This topic, I imagine, is close to everyone's heart. In a perfect world amethyst, tourmaline, jasper, emeralds and rubies would be as common as gravel. Since they're not, we have to seek them out, and this usually means paying big bucks for special pieces. But does it really need to be this way? Can you get good quality specimens cheaply or even for free? Also, can you have fun while doing this?
The answer to these questions is a resounding YES! In this article I examine some options I have employed over the years. One or more of these may be of interest to you. If you would like more information than what I present, then just leave me a comment and we'll take it from there. I will discuss a number of options, and the pros and cons and costs of each.
1. Source them yourself
Hopefully you're asking 'Now why didn't I think of that?'. If not, maybe you already source your own. As I said in the intro, crystals and precious gems aren't lying around for you to pick up. How could they be? Well the answer is fossicking!
In just about every state within Australia, and most other countries too, there a free, beautiful specimens just sitting there waiting to be adopted by you and taken home.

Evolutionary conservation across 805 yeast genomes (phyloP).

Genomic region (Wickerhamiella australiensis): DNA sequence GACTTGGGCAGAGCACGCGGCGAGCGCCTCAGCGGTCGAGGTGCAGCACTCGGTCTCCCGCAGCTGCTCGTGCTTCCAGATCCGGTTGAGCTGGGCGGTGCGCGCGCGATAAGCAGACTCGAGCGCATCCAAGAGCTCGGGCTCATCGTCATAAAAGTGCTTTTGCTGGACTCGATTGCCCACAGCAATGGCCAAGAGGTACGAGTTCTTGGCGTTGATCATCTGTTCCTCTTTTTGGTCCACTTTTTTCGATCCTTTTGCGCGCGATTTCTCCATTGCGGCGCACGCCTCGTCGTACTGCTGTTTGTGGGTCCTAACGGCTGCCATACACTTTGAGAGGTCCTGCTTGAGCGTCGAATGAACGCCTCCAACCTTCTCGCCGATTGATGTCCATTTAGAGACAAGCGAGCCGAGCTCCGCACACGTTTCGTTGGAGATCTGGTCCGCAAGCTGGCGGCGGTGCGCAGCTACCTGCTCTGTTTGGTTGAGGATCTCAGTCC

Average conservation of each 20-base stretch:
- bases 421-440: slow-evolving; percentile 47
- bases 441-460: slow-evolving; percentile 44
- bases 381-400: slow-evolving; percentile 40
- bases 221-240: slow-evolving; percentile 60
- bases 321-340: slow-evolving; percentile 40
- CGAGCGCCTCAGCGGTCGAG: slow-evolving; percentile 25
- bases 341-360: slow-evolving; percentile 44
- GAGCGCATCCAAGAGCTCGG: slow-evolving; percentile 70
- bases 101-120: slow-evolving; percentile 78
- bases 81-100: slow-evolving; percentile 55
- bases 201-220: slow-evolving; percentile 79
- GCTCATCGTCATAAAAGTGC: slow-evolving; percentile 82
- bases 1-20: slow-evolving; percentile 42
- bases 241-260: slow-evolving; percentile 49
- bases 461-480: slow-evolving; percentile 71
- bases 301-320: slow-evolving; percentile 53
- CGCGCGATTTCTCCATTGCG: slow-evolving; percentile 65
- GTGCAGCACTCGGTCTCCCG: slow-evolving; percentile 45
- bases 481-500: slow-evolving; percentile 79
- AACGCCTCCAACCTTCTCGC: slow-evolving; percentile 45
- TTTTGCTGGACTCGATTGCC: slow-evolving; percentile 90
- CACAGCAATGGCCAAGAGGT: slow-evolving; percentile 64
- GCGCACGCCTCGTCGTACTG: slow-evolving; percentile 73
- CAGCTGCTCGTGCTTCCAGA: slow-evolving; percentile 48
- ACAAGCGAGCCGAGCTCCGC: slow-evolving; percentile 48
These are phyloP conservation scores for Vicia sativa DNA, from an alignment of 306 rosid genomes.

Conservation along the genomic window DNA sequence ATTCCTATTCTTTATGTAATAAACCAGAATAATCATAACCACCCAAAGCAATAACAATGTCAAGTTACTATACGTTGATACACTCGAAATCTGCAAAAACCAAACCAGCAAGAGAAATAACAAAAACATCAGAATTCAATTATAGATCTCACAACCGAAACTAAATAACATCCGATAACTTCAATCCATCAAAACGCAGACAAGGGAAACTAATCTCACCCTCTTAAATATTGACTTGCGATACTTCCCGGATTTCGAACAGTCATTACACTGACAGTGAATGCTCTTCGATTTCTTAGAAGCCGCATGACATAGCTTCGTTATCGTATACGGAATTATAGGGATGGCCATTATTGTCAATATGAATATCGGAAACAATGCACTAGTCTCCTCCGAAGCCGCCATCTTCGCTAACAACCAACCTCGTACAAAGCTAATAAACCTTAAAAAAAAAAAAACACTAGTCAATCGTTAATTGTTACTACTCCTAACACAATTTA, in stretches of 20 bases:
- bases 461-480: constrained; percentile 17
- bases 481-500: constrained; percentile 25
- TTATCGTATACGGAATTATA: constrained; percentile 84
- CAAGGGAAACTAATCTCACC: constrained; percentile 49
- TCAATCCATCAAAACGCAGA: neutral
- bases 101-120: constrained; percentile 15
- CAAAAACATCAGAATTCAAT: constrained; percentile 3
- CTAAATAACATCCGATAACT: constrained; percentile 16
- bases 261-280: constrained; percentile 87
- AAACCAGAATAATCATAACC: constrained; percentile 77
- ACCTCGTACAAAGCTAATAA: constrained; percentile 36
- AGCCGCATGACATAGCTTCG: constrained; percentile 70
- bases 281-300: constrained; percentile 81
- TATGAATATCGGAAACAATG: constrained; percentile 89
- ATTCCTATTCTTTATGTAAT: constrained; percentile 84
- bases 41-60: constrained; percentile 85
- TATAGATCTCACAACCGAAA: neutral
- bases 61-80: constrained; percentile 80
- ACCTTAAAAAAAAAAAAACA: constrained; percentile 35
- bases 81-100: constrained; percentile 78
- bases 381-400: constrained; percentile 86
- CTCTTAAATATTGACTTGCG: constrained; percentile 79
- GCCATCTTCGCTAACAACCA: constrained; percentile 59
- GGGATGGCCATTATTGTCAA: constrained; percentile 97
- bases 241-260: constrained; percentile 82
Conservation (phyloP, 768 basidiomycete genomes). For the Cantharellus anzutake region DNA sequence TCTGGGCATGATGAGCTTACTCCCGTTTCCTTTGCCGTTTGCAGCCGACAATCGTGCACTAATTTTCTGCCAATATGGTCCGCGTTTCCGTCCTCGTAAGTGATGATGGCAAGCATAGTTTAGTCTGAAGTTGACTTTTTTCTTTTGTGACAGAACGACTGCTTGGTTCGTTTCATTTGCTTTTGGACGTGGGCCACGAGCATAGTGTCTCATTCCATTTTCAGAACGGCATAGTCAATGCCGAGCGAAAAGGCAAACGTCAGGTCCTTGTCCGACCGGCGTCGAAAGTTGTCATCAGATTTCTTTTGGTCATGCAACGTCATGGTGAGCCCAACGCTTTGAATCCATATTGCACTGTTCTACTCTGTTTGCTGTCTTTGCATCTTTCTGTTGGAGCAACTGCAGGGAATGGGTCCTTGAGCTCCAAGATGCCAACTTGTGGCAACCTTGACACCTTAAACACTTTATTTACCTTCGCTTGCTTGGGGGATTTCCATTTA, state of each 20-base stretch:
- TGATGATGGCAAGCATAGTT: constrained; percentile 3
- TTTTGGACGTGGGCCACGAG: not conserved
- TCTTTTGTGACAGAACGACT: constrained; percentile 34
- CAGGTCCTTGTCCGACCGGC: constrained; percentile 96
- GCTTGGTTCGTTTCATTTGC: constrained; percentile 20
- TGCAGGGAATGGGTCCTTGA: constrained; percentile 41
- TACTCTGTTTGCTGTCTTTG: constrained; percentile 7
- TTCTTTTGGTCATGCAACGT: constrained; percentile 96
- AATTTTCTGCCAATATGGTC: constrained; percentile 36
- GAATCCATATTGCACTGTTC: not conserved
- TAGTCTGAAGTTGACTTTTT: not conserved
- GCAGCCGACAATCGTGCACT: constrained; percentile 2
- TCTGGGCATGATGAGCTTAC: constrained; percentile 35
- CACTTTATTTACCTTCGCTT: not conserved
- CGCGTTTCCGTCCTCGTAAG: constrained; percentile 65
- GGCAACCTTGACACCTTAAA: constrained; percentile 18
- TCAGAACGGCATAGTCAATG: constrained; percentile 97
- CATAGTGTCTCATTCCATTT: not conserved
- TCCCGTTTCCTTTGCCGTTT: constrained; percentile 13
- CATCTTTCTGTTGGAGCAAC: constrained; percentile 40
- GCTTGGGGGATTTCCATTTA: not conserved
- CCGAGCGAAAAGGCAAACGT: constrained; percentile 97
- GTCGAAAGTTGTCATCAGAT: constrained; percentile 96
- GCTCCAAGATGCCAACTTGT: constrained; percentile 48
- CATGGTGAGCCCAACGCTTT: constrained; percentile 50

The outlay is minimal eg. < $100. This is a cheap option. If you have some good shoes and protective clothing eg. jeans/gloves/sunscreen you are in business. But, and this is a big but, you will usually need to get a license. Depending on where you live, these may not be required, but where required, they can be as little as a few dollars for a single day to $50 to $100 for a year for a family. You need to be very careful to check that you have a valid license for the area you are fossicking in. For example, my Queensland fossicking license is good for use within designated Queensland fossicking areas but a separate license is needed if I venture across the border into New South Wales.